Cross-Cube Formula


As noted earlier, a cross-cube formula can be used to calculate values in a Cube using data from another Cube or even two or more Cubes. For example, Cubes A and B contain sales data for Year 1 and Year 2 (Year 2 being current year). Cube C might contain forecasts for Year 3. A cross-cube formula, created in Cube C, could use values in Cubes A and B to average their sales data and dynamically calculate a percentage-based increase in sales, showing results in Cube C. The fact that the calculations are dynamic (true for all PowerOLAP formula calculations) means that changing a variable will automatically recalculate the formula driving the forecast in Year 3 (Cube C), therefore, forecasts would be updated as new “Actuals” are recorded for Year 2 (Cube B).

Another example worth mentioning—particularly beneficial for multinational companies—would be the use of a Cube that stores monthly foreign exchange calculations. One could multiply the data in this Cube by the figures in a Financials cube, where company units report in local currency, to determine all figures, by month, in US dollars, back in the Financials cube.


The use of cross-cube formulas can dramatically improve performance, enabling you to calculate values only for certain Member intersection points and show them in a “standalone” Cube, rather than design a single Cube that performs many calculations across all Member intersection points.


The following example is a cross-cube formula that will, again, yield figures for Margin % figures in the Sales cube—but this time based on a calculation from Margin % in the Margin cube.

In this case, we must account for the fact that the Reference cube (Margin) has more Dimensions than the Sales cube, where the formula results will be written. (This is instructive because the difference in dimensionality is often the case in cross-cube formulas.)


Dimension Members

Margin cube

Margin Account

Sales cube

Sales Account

Our formula must instruct exactly which Members of the “extra Dimensions”—in Margin—to use in our calculation. Also, we need to indicate that Margin % in Sales will be based on Margin % in Margin.

1.   Open the Sales cube and click Formula to open the Formula Editor dialog.

In the Formula dialog box (for the Sales cube), the formula will include the same LHS statement for Margin % in Sales that we used in the last formula—i.e., the destination of the formula results is the same.

2.   Copy and paste the LHS of the formula earlier for Margin % then type in the equals sign after ( = ).

To construct the RHS, referencing the Margin cube, we will now specify the Members from the Version and Year dimensions on which to base the calculation. (This will address the “dimensionality difference” we need to account for.) Since we want the Sales cube’s calculations to be based on Actuals for 2000, we can make the appropriate selections in the Build Cube Reference dialog box.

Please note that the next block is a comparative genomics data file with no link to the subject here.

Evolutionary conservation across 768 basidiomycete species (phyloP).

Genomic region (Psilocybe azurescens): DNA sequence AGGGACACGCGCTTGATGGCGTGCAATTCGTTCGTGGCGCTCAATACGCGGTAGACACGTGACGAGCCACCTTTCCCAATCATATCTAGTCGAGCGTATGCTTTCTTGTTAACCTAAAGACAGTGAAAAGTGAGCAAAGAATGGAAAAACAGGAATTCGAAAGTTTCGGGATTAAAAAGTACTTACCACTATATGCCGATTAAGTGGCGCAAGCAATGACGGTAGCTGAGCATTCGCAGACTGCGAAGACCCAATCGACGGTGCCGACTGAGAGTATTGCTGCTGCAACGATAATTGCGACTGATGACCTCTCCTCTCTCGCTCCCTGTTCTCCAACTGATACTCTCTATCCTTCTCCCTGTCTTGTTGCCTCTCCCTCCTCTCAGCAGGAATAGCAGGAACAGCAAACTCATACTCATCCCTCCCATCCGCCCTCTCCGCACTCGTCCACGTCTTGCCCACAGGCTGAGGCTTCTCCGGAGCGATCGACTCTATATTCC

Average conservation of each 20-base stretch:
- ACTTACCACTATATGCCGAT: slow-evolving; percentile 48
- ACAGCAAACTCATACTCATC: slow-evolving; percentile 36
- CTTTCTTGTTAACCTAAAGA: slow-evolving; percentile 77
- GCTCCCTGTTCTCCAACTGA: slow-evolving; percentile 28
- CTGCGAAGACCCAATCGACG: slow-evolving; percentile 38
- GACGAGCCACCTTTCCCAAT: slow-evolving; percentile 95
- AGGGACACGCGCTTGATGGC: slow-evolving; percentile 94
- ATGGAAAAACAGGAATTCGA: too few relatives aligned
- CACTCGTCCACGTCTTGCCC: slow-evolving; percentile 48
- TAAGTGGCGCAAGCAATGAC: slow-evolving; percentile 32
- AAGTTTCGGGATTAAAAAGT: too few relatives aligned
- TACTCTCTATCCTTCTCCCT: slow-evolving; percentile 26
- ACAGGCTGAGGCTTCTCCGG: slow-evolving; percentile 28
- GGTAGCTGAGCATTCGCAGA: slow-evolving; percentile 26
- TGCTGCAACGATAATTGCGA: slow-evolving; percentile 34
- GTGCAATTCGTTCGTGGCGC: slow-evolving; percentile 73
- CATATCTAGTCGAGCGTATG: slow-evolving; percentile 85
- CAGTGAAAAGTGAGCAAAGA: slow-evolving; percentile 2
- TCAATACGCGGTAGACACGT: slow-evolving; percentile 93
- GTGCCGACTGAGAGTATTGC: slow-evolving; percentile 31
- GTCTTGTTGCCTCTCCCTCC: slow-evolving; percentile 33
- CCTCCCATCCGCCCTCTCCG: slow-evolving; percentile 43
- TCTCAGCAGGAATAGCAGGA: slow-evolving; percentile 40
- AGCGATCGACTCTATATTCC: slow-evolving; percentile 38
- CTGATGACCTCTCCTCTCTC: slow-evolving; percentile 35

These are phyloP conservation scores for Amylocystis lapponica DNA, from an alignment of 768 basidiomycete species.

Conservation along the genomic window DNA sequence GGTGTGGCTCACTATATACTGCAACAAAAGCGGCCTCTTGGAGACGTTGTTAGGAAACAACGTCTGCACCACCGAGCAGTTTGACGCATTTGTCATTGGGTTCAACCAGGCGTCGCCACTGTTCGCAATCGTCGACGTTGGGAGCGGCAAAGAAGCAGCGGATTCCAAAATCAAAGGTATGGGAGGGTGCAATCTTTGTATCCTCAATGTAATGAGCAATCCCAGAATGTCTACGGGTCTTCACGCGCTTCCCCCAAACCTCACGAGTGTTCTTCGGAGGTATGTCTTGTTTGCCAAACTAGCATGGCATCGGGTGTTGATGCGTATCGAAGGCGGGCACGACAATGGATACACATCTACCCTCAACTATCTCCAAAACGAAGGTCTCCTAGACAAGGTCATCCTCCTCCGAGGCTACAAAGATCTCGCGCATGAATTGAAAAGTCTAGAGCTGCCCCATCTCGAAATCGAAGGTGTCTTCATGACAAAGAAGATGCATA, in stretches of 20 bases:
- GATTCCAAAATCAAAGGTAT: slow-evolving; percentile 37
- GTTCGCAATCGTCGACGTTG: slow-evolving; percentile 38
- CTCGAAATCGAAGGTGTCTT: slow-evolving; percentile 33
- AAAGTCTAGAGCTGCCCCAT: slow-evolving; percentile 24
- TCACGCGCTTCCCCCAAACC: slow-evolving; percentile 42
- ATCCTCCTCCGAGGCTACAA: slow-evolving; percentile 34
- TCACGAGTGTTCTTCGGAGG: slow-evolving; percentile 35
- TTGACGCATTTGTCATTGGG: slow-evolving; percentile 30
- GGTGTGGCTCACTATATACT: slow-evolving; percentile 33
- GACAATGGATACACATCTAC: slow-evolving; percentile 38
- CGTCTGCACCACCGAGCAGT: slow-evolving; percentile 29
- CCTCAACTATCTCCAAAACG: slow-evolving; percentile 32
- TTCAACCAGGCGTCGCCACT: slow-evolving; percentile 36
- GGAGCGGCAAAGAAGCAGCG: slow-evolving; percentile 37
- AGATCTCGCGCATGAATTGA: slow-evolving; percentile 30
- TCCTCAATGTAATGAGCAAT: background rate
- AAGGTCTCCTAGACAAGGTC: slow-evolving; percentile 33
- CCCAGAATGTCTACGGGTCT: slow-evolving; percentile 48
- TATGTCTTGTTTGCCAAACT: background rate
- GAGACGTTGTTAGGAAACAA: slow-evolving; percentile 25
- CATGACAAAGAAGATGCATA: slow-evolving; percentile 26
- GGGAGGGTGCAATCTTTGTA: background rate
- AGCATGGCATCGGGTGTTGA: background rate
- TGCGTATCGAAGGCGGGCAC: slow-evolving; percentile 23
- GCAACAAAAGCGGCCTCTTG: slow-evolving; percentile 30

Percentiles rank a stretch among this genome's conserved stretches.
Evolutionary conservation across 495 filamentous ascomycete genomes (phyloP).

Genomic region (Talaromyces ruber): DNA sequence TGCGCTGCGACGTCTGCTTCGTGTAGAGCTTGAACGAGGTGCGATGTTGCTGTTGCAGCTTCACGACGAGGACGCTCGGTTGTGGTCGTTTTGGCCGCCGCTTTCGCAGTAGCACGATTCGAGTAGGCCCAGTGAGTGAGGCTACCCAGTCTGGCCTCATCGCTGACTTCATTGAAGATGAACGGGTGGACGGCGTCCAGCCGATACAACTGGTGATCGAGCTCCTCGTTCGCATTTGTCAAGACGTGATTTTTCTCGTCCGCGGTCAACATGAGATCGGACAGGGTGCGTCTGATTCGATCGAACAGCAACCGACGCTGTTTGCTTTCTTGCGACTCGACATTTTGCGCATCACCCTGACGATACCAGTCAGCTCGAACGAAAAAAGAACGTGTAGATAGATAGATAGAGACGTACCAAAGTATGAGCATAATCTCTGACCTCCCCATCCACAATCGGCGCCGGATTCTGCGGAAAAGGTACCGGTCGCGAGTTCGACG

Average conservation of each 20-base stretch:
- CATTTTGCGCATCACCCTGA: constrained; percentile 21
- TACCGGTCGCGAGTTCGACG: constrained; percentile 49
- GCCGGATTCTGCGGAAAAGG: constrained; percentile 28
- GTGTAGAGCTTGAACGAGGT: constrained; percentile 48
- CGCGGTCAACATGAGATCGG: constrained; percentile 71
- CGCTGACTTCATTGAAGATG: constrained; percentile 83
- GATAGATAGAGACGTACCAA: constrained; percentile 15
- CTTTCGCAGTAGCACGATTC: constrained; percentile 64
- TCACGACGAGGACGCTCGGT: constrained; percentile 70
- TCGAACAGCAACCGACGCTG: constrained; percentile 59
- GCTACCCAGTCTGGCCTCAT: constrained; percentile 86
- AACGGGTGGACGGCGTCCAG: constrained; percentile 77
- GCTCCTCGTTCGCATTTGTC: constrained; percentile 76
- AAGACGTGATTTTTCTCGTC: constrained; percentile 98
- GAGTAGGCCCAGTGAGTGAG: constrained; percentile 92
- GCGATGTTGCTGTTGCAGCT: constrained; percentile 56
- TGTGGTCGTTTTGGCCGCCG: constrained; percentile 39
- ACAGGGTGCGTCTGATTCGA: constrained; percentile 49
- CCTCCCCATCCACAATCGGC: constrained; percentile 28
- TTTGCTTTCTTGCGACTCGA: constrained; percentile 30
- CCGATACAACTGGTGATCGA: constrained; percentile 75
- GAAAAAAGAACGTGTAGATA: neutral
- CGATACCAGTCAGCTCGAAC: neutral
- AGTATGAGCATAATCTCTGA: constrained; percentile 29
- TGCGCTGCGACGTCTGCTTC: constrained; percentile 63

3.   Click on the Build Cube Reference button.

4.   Select the Margin cube from the Cubes drop-down—since this is a cross-cube formula, with data originating in that Cube.

5.   Click on Version in the Dimension list box on the left,       
then select Actual in the Member list on the right.

6.   Next, click on Year in the Dimension list box,      
then select 2000 in the Member list.

The grayed-out formula box at the bottom of the dialog box will, at this point, look as follows:

[Note that the “originating Cube”—in this case, Margin, is indicated first—circled in the above figure.]

Now, logically, we need to specify that we want Margin % from the Margin Account dimension to be used for the calculation of Sales cube’s Margin %.

7.   Click on Margin Account in the Dimension list box,         
then select Margin % in the Member list.

[Note that we will not need to specify the Dimensions that are common to the two Cubes—Region, Product and Month—thus signifying that all corresponding values apply between the two Cubes for these Dimensions.]

8.   Click OK and return to the Formulas dialog box.  
Type a semi-colon (;) at the end of the formula.
The dialog box appears as follows:

Now the Margin % formula, which brings Margin % from one Cube to another, is complete.

This is a simple example of a cross-cube formula because it brings over the same figures in one Cube, Margin, to another Sales. Still, it is illustrative of how to proceed when the two Cubes have different dimensional structures. Furthermore, from this example you can easily grasp how you might perform other calculations on “originating” data (data in the first Cube).